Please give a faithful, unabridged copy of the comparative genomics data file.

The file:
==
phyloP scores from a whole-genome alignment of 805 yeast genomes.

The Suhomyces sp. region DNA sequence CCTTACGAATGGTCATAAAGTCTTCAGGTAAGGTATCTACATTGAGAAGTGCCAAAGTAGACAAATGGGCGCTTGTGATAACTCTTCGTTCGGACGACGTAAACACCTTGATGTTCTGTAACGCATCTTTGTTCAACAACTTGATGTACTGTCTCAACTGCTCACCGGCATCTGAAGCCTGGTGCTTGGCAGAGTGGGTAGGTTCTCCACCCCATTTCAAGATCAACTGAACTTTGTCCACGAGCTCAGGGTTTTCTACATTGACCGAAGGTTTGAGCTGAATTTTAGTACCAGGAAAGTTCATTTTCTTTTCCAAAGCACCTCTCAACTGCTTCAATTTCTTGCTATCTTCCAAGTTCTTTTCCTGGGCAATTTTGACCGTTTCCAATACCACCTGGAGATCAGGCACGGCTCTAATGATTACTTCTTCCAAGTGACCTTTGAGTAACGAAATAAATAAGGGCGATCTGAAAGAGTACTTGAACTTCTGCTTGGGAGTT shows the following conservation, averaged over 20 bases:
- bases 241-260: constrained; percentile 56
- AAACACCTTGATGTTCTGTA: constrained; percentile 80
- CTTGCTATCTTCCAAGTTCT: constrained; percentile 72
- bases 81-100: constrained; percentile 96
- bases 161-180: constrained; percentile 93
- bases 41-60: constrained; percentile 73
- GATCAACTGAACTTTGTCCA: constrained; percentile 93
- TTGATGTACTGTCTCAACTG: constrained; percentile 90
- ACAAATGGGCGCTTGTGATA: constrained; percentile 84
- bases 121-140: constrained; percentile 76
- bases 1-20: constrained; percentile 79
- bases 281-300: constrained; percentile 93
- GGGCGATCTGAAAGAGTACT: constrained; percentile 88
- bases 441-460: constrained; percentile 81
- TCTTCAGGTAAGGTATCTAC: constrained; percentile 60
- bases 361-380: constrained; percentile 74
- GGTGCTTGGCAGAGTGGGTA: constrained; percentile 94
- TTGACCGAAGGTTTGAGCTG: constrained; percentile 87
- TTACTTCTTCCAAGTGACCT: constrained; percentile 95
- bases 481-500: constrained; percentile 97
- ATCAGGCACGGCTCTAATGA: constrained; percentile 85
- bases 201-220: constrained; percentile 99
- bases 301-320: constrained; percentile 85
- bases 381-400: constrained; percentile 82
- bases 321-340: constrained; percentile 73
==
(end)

phyloP scores from a whole-genome alignment of 805 yeast genomes.

The Suhomyces sp. region DNA sequence CCTTACGAATGGTCATAAAGTCTTCAGGTAAGGTATCTACATTGAGAAGTGCCAAAGTAGACAAATGGGCGCTTGTGATAACTCTTCGTTCGGACGACGTAAACACCTTGATGTTCTGTAACGCATCTTTGTTCAACAACTTGATGTACTGTCTCAACTGCTCACCGGCATCTGAAGCCTGGTGCTTGGCAGAGTGGGTAGGTTCTCCACCCCATTTCAAGATCAACTGAACTTTGTCCACGAGCTCAGGGTTTTCTACATTGACCGAAGGTTTGAGCTGAATTTTAGTACCAGGAAAGTTCATTTTCTTTTCCAAAGCACCTCTCAACTGCTTCAATTTCTTGCTATCTTCCAAGTTCTTTTCCTGGGCAATTTTGACCGTTTCCAATACCACCTGGAGATCAGGCACGGCTCTAATGATTACTTCTTCCAAGTGACCTTTGAGTAACGAAATAAATAAGGGCGATCTGAAAGAGTACTTGAACTTCTGCTTGGGAGTT shows the following conservation, averaged over 20 bases:
- bases 241-260: constrained; percentile 56
- AAACACCTTGATGTTCTGTA: constrained; percentile 80
- CTTGCTATCTTCCAAGTTCT: constrained; percentile 72
- bases 81-100: constrained; percentile 96
- bases 161-180: constrained; percentile 93
- bases 41-60: constrained; percentile 73
- GATCAACTGAACTTTGTCCA: constrained; percentile 93
- TTGATGTACTGTCTCAACTG: constrained; percentile 90
- ACAAATGGGCGCTTGTGATA: constrained; percentile 84
- bases 121-140: constrained; percentile 76
- bases 1-20: constrained; percentile 79
- bases 281-300: constrained; percentile 93
- GGGCGATCTGAAAGAGTACT: constrained; percentile 88
- bases 441-460: constrained; percentile 81
- TCTTCAGGTAAGGTATCTAC: constrained; percentile 60
- bases 361-380: constrained; percentile 74
- GGTGCTTGGCAGAGTGGGTA: constrained; percentile 94
- TTGACCGAAGGTTTGAGCTG: constrained; percentile 87
- TTACTTCTTCCAAGTGACCT: constrained; percentile 95
- bases 481-500: constrained; percentile 97
- ATCAGGCACGGCTCTAATGA: constrained; percentile 85
- bases 201-220: constrained; percentile 99
- bases 301-320: constrained; percentile 85
- bases 381-400: constrained; percentile 82
- bases 321-340: constrained; percentile 73